The Box Show

This is one in The Look Club’s series of write ups covering the 2022 Without Walls Festival at Liberty Station in San Diego. The full list of write-ups can be found here.

Dominique Salerno play 30 different characters inside a box.

The Show & How it Works:
The audience, seated in rows facing the stage, is in a black box — theater, that is — and the performer, on stage, is in an even smaller black box — one that’s 2 feet x 3 feet! This box is raised up on stilts so the audience can see it. And the entire performance (miraculously and engagingly) takes place inside it.

Why it’s Interesting, IMHO:
“A hilarious, edgy solo piece where one woman performs 30 characters from inside a small box” sounded like a recipe for disaster unless it was exceptionally executed by someone incredibly talented. This gut instinct proved to be spot-on: Dominique Salerno is incredibly talented and executed this idea.

Initial Impression & Critical Discussion:
This show was funny from the get-go. Salerno begins with a sensible interpretation of her cramped environment: she’s enthusiastically telling her mom, over the phone, all the great things about her new — if tiny — New York apartment. Endearingly, she plays it faithfully, reporting to her mother the actual size we see on stage. After a short, entertaining scene, the lights dim and come up again, now on her in a new setting. One or two scenes in, the audience might wonder, “Okay, but how many cramped spaces are there?” The answer: more than you think.

Salerno is clever and inventive. We see her in the inside of a recording studio, in a ring box, and in the hallway of a Las Vegas hotel, playing two different characters with two rooms across the hall from each other. In another scene, she brilliantly tells the story of two teens at summer camp, letting us eavesdrop on their conversation while seeing nothing other than the two pairs of feet upside down (the girl played by her legs in ballet slippers; the boy, by her hands in jeans and oxfords). And one scene takes place in the depths of the ocean; so, not all the spaces Salerno explores are cramped. And some of the spaces she explores get cramps: she’s first a G-spot, then a baby, in a uterus.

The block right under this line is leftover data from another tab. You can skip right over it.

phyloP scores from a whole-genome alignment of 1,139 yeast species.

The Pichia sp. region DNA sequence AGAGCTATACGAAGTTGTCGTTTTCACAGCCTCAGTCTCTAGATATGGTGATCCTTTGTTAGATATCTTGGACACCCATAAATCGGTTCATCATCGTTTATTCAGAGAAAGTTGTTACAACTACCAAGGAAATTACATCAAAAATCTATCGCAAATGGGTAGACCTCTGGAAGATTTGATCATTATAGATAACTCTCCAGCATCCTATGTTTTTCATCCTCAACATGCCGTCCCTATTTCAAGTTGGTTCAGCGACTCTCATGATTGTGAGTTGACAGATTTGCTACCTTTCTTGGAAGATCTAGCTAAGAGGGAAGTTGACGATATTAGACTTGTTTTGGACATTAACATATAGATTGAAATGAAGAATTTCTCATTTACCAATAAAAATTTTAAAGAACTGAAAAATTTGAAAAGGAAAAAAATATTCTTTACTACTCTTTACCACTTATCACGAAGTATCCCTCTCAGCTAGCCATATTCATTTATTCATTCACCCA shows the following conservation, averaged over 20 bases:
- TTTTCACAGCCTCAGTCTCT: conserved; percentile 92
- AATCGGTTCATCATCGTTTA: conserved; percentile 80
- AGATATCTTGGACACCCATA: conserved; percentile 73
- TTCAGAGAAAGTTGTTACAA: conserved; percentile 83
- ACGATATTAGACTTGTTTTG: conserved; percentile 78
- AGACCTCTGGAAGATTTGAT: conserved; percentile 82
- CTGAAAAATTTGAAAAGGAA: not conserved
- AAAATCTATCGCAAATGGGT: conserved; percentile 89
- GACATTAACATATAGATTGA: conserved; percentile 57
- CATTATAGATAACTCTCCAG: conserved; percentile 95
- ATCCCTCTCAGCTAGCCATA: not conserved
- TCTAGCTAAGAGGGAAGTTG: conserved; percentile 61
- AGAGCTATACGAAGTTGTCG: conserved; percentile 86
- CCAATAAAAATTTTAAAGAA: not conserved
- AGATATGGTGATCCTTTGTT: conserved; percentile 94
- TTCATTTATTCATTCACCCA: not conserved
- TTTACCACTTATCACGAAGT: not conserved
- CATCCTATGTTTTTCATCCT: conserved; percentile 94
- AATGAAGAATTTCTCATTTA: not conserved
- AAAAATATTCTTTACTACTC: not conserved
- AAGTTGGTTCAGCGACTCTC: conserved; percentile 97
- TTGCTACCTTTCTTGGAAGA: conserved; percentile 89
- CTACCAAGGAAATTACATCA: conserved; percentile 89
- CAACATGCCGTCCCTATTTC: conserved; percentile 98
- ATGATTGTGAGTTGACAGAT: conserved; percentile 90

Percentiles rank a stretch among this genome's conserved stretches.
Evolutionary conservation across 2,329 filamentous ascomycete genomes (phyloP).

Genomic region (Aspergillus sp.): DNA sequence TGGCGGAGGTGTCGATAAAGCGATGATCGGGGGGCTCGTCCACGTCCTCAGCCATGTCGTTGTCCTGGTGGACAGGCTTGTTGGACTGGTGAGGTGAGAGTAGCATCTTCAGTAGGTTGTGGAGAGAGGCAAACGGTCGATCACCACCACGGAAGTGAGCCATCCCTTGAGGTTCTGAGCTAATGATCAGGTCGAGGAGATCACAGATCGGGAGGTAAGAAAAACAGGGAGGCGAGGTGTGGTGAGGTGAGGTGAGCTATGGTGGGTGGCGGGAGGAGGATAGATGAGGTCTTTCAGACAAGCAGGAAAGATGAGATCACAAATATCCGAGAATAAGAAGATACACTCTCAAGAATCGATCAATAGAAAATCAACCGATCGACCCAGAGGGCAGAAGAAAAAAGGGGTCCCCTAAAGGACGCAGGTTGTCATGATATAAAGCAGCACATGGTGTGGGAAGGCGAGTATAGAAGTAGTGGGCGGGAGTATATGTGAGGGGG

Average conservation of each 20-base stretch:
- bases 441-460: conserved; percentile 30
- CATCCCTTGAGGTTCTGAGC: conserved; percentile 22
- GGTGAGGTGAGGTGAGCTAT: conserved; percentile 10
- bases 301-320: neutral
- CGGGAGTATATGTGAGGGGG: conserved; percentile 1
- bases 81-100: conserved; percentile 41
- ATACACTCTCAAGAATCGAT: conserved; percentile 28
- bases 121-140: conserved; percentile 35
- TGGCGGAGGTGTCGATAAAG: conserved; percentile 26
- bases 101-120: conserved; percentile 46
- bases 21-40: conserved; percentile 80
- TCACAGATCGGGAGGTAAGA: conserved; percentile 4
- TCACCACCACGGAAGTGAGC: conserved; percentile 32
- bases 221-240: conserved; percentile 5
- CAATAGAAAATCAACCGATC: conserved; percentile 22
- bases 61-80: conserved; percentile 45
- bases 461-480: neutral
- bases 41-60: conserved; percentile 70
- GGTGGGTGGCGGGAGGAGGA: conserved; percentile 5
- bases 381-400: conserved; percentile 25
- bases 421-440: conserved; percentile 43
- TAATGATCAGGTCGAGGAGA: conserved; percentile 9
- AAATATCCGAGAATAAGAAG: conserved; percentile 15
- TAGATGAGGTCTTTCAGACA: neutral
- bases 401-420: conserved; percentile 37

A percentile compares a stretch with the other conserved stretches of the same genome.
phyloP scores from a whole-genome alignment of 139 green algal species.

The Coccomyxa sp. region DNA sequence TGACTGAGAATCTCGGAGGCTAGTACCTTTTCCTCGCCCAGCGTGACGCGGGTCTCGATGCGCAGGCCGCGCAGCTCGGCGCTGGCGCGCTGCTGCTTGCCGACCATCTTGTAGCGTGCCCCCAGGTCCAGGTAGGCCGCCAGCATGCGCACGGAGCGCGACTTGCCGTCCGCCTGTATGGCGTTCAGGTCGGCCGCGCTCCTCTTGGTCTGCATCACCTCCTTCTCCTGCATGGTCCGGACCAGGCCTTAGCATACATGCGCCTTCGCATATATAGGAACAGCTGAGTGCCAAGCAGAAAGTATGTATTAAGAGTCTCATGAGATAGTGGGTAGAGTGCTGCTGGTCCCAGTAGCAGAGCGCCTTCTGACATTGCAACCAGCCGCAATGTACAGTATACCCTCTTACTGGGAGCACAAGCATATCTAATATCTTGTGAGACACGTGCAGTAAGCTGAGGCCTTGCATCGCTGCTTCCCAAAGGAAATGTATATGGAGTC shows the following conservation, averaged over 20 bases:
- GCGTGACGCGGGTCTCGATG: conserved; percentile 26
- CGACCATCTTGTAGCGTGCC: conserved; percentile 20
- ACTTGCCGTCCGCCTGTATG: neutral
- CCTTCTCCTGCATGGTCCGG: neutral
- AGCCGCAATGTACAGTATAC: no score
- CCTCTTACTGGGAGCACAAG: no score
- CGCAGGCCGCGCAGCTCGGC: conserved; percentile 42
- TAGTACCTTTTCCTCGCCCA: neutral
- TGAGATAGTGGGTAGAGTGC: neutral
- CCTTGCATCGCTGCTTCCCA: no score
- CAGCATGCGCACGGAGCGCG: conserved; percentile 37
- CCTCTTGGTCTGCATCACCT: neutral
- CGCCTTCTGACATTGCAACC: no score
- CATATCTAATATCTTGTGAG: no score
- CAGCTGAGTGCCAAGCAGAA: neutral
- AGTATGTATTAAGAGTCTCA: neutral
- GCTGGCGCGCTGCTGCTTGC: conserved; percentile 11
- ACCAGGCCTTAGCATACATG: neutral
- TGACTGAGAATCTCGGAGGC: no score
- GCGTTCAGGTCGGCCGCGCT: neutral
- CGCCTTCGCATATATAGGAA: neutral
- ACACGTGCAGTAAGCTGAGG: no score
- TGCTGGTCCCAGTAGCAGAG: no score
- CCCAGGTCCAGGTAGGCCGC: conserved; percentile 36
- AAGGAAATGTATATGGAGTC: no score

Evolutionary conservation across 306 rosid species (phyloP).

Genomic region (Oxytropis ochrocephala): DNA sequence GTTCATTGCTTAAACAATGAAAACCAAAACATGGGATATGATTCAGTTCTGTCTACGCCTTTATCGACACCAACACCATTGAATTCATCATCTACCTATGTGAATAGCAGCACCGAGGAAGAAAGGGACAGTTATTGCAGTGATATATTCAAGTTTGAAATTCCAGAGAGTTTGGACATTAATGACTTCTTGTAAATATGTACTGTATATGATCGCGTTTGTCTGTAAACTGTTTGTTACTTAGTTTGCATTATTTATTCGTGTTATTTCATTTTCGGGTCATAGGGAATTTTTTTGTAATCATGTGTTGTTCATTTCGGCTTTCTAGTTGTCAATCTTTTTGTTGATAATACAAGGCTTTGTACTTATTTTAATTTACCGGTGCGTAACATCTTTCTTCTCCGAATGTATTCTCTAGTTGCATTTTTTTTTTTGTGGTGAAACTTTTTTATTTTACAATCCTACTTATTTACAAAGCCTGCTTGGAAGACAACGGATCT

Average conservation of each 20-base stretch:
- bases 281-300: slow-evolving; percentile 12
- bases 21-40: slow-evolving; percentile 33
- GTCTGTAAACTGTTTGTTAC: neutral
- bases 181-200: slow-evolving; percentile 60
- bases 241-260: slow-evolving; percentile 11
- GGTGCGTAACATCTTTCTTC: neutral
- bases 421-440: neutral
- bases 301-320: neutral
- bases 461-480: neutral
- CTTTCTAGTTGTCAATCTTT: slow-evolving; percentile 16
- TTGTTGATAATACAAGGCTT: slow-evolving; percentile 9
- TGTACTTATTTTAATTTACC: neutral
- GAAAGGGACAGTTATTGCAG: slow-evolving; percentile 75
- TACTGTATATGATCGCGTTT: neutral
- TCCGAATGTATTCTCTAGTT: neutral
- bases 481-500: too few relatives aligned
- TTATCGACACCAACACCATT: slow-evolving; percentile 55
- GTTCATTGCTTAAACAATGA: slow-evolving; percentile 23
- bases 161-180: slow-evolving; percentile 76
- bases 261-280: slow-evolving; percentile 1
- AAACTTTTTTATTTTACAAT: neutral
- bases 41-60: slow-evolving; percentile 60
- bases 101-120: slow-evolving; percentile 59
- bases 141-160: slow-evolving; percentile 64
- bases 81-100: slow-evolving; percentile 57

“Surprise and delight” is a phrase being used increasingly in the marketing space. I can now better understand why; this performance is 90 minutes of surprise and delight, after which, I’d buy anything Salerno’s selling. She’s a versatile actress who’s creative and unquestionably funny, and she’s crafted an ingenious show that’s flawlessly executed.

While, for the most part, this show isn’t immersive in the conventional sense, it does bring the audience in to intimate moments and, in one scene, where she plays a lounge singer on a piano, she does acknowledge the audience* — as her character’s audience — and those in the black box applaud as if they’re with her in the lounge.

Experiential Viewpoint Expression (E.V.E.):

Embodied, 3rd person visual, 3rd person narrative, non-entity/entity*, robot

Who Should See This?

Everyone, without question, and especially if you love theater. I overheard one teenage male muttering something on his way out about how it could’ve been shorter; I disagree. I was getting kind of hungry toward the end, and I still would’ve gladly sat through another half-hour. I’ve already started dreaming up an encore scene: Salerno plays a theater-reviewer who’s in jail after teaching some teenager a thing or two about good theater.

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The Look Club

The Look Club

Eve Weston and Jessica Kantor created The Look Club to discusses immersive media through their site www.thelook.club and reviews of immersive stories.